A friend of mine said this about wood fires:
“Wood heat is just different. When I step into a room with a wood stove fired up, it feels somehow..
.soft. I don’t know how else to describe it. There is nothing impersonal or disinterested about it, as with oil or gas, or worst of all, electric; no, wood heat seems alive, and possessed of a mellowed, welcoming touch. Each time I return to the fire’s side, I find myself instinctively relaxing into its warm embrace – as if it is THIS that I am always seeking.”
I think he is right – his comment brought on a bout of melancholia and nostalgia in me and I thought about how I grew up in rural North Mississippi. While we certainly had other means, we also had a lot of land and a lot of standing oak and hickory timber. We had a fireplace and a wood stove and used them almost exclusively during the winter for a main source of heat.
I have gas fireplaces in my house now but also have a wood burner in my home office – as soon as it gets cold enough, I light that puppy up for the reasons he mentions. The heat is softer; the flames are mesmerizing and the smell of smoke evokes quite a few memories. I can remember how hot it was when we were out in the woods selecting the trees and then felling them (you always cut wood in the summer in order that it be properly cured (dry) by the time the cold comes). I can remember getting my first pole axe and being assigned “topping and trimming” duties to dispatch the small limbs so the adults with the chainsaws could cut the trunk and limbs into fireplace sized lengths unimpeded (I also remember going at that like a Viking raider invading northern Scotland).
I can remember my dad teaching me how to “read” a tree, to see which side had the heaviest branches and foliage because that is the natural way gravity would pull it. I remember graduating from topping duties and being taught to use a chainsaw to notch the trunk in the right place, to the right depth and how to make the cut on the opposite side in the right way – a tree can be “directed” by cutting around it and leaving some of the heart wood intact to “pull” it to that side as it falls. I remember being taught how to use a sledge hammer and wedges to force a tree to a tipping point where I wanted it to fall. I can remember being taught how to read the grain to make splitting easier. In the days before the splitting mauls and hydraulic splitters, we used axes (and in particularly difficult chunks, a sledge and wedges). I learned that oak and hickory would split across its diameter but trees like the elm had to be “slabbed” or split tangentially. You had mastered the axe when you could split a log with one blow.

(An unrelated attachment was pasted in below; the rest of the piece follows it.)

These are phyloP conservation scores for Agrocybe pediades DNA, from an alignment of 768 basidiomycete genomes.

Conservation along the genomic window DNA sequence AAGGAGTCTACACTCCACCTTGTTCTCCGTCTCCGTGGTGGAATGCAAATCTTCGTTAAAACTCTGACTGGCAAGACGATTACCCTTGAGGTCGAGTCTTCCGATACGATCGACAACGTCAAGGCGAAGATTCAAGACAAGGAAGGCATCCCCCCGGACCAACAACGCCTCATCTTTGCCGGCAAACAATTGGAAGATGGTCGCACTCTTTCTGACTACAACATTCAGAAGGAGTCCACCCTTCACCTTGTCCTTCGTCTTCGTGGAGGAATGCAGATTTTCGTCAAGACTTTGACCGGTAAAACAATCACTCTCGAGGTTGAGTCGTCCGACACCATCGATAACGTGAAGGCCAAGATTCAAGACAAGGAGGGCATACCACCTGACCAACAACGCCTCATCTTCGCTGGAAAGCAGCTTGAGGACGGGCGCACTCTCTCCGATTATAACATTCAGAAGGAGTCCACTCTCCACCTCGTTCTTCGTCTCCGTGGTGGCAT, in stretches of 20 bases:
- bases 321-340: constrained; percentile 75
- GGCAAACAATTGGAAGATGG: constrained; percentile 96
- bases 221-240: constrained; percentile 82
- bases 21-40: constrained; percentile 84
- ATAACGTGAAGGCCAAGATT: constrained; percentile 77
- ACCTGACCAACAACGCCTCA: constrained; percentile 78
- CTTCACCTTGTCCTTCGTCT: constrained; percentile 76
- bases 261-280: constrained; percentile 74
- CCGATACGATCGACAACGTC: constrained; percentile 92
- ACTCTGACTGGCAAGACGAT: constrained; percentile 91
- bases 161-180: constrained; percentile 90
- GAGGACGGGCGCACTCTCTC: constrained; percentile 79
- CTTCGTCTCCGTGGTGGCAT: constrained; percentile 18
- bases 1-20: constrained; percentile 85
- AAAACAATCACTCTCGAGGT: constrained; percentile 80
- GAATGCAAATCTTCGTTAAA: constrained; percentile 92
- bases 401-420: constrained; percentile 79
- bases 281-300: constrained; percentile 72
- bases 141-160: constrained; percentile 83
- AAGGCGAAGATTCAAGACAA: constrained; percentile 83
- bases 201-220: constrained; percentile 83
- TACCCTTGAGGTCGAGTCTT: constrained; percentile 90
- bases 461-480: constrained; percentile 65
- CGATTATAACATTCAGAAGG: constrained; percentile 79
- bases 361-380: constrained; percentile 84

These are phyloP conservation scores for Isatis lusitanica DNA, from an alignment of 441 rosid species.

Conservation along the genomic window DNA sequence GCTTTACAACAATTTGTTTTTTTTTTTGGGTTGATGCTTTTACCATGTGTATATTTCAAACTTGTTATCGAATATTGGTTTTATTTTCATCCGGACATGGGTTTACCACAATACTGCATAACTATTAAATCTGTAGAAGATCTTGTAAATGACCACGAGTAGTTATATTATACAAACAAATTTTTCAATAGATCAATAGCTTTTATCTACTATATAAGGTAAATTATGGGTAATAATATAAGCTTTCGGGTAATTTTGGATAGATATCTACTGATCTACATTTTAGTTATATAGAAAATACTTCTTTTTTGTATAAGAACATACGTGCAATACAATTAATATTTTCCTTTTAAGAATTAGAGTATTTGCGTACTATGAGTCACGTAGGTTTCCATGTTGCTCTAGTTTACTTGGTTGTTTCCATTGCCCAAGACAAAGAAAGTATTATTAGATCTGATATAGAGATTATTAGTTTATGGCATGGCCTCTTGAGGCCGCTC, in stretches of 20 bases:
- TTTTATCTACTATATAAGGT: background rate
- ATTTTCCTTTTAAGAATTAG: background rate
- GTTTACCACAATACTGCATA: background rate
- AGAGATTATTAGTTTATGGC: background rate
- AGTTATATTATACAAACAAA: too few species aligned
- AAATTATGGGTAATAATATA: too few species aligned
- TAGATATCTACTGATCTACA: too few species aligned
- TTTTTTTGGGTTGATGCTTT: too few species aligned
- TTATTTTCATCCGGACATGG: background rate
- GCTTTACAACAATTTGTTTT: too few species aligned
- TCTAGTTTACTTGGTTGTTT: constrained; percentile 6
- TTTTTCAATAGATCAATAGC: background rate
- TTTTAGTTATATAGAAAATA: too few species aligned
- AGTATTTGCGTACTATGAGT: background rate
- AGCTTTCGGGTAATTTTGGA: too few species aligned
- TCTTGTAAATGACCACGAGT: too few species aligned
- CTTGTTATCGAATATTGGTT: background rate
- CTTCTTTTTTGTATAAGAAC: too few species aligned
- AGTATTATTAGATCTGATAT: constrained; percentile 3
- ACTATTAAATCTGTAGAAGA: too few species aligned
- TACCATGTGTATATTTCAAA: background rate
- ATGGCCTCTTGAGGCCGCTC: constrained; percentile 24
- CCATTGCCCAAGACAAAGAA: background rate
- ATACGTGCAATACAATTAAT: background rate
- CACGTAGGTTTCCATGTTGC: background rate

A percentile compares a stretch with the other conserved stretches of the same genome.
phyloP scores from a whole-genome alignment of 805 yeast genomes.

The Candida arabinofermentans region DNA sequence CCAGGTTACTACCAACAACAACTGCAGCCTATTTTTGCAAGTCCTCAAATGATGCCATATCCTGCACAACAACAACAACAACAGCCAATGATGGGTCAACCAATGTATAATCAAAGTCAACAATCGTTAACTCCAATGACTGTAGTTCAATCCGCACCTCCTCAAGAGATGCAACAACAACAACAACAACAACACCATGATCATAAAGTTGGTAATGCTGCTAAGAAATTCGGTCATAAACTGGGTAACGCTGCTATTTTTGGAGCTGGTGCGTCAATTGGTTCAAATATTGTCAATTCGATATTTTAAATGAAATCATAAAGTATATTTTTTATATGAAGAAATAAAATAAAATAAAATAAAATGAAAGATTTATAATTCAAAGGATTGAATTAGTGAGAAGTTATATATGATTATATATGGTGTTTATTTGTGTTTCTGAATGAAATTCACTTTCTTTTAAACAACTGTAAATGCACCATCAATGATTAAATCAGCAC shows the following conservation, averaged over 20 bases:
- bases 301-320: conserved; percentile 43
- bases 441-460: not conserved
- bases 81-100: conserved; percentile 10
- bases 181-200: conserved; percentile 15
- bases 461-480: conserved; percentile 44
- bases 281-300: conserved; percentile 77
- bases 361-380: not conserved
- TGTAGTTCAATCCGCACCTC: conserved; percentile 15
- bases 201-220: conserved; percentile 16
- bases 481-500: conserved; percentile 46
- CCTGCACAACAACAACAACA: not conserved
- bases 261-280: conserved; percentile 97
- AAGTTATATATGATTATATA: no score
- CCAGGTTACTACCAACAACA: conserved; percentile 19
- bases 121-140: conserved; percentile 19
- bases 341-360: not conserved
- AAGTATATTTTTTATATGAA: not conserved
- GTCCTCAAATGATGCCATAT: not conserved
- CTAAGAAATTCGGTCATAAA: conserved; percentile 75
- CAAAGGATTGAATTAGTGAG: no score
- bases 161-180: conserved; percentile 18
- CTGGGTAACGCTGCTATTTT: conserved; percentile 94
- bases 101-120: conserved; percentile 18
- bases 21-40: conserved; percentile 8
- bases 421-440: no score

I remember the first signs of autumn as the red clay hills of north Mississippi were set ablaze in color by a non-consuming flame. I always saw God in the beauty unfolding before me, I felt as if I was living the experience of Moses in Exodus 3:2 – “And the angel of the LORD appeared unto him in a flame of fire out of the midst of a bush: and he looked, and, behold, the bush burned with fire, and the bush was not consumed.”
I remember the crunch of leaves, the smell of smoke in the air and the annual family hunts for the “Chicken of the Trees” (squirrel) and the annual pilgrimage to take a buck or two for the venison. I remember hog killin’ time. I remember stopping by and sitting on my grandparent’s front porch every morning before going to school, talking with my granddaddy and mammy about everything under the sun – from politics and the Progressive Farmer farm report presented by Mutual of Omaha on the AM radio to my grandmother’s gossip with (and often about) Miss Birdie Lou Haney on their party line
But most of all, I remember family. I remember my uncles and cousins coming to help get in the winter’s wood – and in return, us going to help them. I remember how great the fireplace felt when the overnight frost decorated our windows in fractal patterns, the artwork of Nature and Nature’s God shining like diamonds in the morning sunrise. I remember the family sitting around the fireplace, often silent, just watching the dancing flames as the heat caressed and warmed our faces like a mother’s love. I remember a time that I thought was complicated but in retrospect, was blissfully simple. I remember those who have gone on to Glory – my mother and father, my grandparents, my uncles and aunts.
I remember. It is as real today as it was all those decades ago.
They say that time travel is not possible – but I am left to wonder how that can be when in the time it takes to form a thought, I am transformed and transported through 57 years of life and 30 years of wandering the world, to a 10 year-old boy in front of the roaring hearth of a Mississippi fireplace.
The psychology of a fireplace is evidently far deeper than I ever considered.
For me, it’s a connection with my past.